|September 25, 2003
Volume 34 Number 2
|A publication for the faculty, staff, administrators, and friends of California State University, Chico|
High Cholesterol Outmuscles Weight Lifter
Bruce Rowen survives a near-fatal heart attack with the help of friends and family
The heart attack hit registrar Bruce Rowen as a pain extending across his back and under his shoulder blades. It wasn't like any training injury that he'd ever experienced, and, after years of training, there had been many. The pain was severe.
Rowen was at Gold's Gym with his weight-training buddy, Chuck Worth, director of Institutional Research, around 5:30 pm last May 19. They've been going there together, usually at lunchtime, for nearly 25 years.
Worth saw him sweating, pale, and anxious. Rowen told Worth that he was having a massive panic attack about having a heart attack.
"Three days before my heart attack, I was doing sets of back pull-downs with 300 pounds," said Rowen. "Two days before, I did four miles on a StairMaster. One day before, I was squatting 500 pounds and felt great. Fifteen minutes before, I was bench-pressing 350 pounds." Only 54 and a weight lifter who has trained for years, he had no warning.
"Bruce was bent over with substantial back pain," said Worth. "But he was able to stand and his thinking processes were fine -- he left in an organized fashion with keys, wallet, briefcase, and cell phone. As we drove over to the hospital, he was very pale, very anxious, but fully conscious."
The two didn't panic because, in spite of Rowen's anxiety, they didn't believe he was having a heart attack. "It seemed inconceivable, and we didn't realize heart attacks could be expressed as back pain -- that's likely why we didn't panic. We did not know what was happening, but one thing was clear: Bruce was in a lot of pain. Going to the hospital was really a no-brainer," related Worth.
In 20 minutes, Rowen was receiving intravenous medicine and hooked up for an EKG. Worth called Rowen's wife, Linda, and she arrived shortly thereafter.
The cardiologist on duty told him, "You are trying to have a heart attack," and wheeled him into the catheter lab for an angioplasty and stenting.
During the next 45 minutes, Rowen's heart stopped nine times, and he was resuscitated with electric shock each time. His cardiologist said that, in more than 30 years of work, he had seen only three patients survive more than three defibrillations. He credited Rowen's survival to the health and strength developed over years of athletic training. What the cardiologist found, however, was 95 percent occlusion (blockage) in the primary coronary artery.
Rowen said that during the defibrillations, he entered a dreamlike state. The dream images corresponded to what happened to him: he described a multitude of small, white-faced mimes running all over him, and then it felt as if he were being folded in the middle. He woke up screaming, but alive. He credits the exceptional skill of his cardiologist and the skill and compassion of a CSU, Chico nursing graduate for saving his life.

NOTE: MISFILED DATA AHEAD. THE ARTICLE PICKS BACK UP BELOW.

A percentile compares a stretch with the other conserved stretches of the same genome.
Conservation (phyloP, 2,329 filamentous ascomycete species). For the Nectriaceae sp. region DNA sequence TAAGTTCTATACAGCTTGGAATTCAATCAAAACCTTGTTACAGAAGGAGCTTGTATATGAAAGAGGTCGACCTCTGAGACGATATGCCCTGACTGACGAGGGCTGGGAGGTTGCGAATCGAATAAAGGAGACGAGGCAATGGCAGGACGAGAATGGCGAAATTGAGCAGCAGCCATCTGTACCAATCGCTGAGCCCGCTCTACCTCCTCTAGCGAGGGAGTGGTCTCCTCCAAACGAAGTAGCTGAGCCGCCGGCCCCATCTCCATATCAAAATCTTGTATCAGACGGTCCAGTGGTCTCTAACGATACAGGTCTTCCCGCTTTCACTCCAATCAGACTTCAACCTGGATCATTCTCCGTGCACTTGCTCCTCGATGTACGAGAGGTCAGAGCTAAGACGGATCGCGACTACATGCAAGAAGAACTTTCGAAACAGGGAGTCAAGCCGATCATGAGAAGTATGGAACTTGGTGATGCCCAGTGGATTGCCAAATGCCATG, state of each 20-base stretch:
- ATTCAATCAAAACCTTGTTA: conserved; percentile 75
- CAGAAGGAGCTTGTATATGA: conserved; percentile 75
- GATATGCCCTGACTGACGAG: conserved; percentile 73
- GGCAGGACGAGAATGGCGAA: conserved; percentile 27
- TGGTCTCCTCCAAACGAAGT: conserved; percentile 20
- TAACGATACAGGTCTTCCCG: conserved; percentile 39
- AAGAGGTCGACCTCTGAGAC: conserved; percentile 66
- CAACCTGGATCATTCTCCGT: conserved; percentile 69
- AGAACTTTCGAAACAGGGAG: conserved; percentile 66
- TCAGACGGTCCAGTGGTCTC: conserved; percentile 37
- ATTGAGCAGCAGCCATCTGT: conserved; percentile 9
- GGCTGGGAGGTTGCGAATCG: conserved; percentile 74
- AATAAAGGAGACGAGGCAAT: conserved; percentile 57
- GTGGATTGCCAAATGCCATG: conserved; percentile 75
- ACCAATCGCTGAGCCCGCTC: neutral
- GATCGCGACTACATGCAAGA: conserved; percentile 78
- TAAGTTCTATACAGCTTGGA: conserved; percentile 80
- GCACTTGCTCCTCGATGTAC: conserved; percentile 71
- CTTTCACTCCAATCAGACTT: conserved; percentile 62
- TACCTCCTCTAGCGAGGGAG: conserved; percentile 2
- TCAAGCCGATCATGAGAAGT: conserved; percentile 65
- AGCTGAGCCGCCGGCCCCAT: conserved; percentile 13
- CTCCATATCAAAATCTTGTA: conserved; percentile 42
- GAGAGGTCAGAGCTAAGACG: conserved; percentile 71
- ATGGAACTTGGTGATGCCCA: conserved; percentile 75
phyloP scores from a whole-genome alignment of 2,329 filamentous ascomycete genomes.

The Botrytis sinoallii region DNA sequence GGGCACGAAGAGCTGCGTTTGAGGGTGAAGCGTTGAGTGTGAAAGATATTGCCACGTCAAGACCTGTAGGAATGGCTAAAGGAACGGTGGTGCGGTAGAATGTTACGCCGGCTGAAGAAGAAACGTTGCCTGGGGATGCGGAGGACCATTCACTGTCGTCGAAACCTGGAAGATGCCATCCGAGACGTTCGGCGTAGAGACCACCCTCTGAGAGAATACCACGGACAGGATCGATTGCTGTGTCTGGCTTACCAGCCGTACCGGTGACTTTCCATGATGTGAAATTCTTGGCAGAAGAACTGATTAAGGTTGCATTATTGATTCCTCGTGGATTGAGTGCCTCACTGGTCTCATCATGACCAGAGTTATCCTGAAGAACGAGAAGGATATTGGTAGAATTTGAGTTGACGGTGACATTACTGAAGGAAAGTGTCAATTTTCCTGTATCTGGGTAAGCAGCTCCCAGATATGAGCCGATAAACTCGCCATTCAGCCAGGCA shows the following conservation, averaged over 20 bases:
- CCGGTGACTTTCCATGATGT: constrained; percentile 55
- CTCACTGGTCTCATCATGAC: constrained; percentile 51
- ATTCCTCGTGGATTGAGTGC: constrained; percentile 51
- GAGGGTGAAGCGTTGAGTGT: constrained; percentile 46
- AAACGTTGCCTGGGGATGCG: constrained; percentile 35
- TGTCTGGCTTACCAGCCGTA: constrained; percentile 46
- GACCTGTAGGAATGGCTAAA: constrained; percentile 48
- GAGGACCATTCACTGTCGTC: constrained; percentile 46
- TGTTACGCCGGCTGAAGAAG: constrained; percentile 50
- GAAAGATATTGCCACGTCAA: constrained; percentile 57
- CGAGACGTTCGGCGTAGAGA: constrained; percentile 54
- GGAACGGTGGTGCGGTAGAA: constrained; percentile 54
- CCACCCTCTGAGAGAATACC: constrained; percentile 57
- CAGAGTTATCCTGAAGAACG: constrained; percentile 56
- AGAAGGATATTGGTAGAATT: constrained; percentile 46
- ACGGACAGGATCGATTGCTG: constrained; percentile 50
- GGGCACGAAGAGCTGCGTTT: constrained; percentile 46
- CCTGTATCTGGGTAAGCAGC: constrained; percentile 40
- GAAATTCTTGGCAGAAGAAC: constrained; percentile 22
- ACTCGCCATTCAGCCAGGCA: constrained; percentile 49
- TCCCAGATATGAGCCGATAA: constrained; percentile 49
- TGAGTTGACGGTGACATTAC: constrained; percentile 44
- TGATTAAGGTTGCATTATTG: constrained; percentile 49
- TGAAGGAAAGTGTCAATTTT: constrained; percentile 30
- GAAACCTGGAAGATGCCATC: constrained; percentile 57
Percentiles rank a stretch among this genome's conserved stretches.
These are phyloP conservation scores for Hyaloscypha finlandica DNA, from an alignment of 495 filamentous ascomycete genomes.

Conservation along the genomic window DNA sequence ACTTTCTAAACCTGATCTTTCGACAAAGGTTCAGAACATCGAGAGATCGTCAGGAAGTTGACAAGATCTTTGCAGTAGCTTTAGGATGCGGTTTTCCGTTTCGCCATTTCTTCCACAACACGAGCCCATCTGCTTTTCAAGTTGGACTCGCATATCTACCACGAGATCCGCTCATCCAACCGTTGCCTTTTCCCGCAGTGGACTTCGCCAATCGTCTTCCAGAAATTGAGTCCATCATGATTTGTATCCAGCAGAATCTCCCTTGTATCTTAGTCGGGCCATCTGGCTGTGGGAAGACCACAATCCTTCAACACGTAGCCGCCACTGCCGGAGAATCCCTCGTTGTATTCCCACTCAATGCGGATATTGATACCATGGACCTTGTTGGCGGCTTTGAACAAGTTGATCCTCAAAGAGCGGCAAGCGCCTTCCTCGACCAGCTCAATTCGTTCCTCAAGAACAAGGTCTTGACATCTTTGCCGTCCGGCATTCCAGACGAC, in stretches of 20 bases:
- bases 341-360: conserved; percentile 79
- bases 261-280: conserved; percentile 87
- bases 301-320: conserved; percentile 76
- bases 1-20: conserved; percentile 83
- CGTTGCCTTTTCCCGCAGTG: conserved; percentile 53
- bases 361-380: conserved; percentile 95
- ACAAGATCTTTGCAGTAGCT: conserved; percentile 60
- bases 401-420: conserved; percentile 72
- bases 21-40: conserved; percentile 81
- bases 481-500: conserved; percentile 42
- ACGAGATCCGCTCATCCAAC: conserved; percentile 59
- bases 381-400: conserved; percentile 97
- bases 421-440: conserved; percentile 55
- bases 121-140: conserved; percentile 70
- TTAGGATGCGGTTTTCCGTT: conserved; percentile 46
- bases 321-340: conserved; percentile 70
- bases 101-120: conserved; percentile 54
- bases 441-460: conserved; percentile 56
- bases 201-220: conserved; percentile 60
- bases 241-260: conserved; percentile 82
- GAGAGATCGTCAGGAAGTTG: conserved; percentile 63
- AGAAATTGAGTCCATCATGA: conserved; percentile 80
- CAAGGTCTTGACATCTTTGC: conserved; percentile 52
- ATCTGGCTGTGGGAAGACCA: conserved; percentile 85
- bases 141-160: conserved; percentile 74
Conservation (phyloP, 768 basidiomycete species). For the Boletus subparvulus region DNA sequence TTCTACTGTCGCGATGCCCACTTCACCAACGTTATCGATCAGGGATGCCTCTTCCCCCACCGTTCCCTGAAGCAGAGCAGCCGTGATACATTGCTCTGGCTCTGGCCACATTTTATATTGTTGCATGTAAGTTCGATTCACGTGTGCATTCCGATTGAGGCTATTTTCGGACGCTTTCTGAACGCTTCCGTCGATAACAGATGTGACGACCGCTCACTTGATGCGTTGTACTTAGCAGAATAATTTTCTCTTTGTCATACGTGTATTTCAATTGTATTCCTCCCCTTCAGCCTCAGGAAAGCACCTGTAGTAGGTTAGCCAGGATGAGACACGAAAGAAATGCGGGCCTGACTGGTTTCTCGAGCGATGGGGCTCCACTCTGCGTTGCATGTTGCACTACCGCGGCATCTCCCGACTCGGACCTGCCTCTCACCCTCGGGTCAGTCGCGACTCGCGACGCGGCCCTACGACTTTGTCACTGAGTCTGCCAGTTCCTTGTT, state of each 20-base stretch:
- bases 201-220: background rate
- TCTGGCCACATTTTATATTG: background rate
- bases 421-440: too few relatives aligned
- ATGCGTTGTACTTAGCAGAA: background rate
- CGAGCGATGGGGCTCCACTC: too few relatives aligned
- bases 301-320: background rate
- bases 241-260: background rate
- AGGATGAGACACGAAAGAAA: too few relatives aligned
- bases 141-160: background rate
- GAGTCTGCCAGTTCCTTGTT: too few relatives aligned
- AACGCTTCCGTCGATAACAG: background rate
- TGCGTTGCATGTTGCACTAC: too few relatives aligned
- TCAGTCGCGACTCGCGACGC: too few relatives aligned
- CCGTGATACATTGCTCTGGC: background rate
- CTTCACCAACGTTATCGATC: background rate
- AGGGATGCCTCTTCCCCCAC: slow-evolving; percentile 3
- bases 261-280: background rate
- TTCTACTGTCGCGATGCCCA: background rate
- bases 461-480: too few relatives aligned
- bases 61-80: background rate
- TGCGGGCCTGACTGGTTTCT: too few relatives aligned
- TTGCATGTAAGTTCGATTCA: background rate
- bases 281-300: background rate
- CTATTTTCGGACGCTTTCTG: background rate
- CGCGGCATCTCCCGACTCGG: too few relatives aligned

The shocks from defibrillation burned Rowen internally, resulting in chronic and excruciating pain. During the first few days of recovery, the pain was so severe he could only sleep sitting up, resting on a TV tray in front of him. "My wife, Linda, spent two days rubbing my back, taking short breaks, but standing there, hour after hour, helping me," he said.
A few weeks ago, Rowen found out that he has scar tissue in his heart that will prevent him from training as he had been. Acceptance of limitations has not been easy for Rowen. When he was a teenager, weight lifting was the means by which he built his self-esteem and identity. Throughout his life, working out has provided time to think and clear his head, and offered relief when he was stressed and comfort when he was down.
For now, he still goes to the gym, spotting Worth and lifting safe loads. Recently, he and Worth met with the exercise physiology faculty, looking for guidelines on weight lifting in cardiac rehabilitation programs. Most of the information available is for men older than Rowen. He has offered himself as a research subject.
Rowen is from a family with male heart disease. His father has had quadruple bypass surgery and bypass repair surgery. His father's father died in his early 40s from a heart attack, and two uncles died of heart attacks in their 50s.
Twenty-five years ago, Rowen decided to beat that fate and watch what he ate. He hasn't eaten red meat since then. The results of a physical 10 years ago showed his cholesterol was on the normal/low side. The doctor said, "Your heart is strong and healthy."
Because he continued to exercise and carefully manage his diet, and there were no overt signs, Rowen didn't worry about his heart. He used his recovery time from extreme exertion as a measure of his cardio health. His recovery time was excellent. On the day of his attack, his recovery was less than a minute.
Unfortunately, he did not have routine physicals and did not pay attention to his cholesterol level. On the day of his heart attack, his cholesterol was more than 300.
The message: Get regular checkups. Heart disease doesn't always have symptoms until it is almost too late.
You also might drop by the first day of the Promotion of Health Program and hear Rowen speak about his heart attack and the months of healing.
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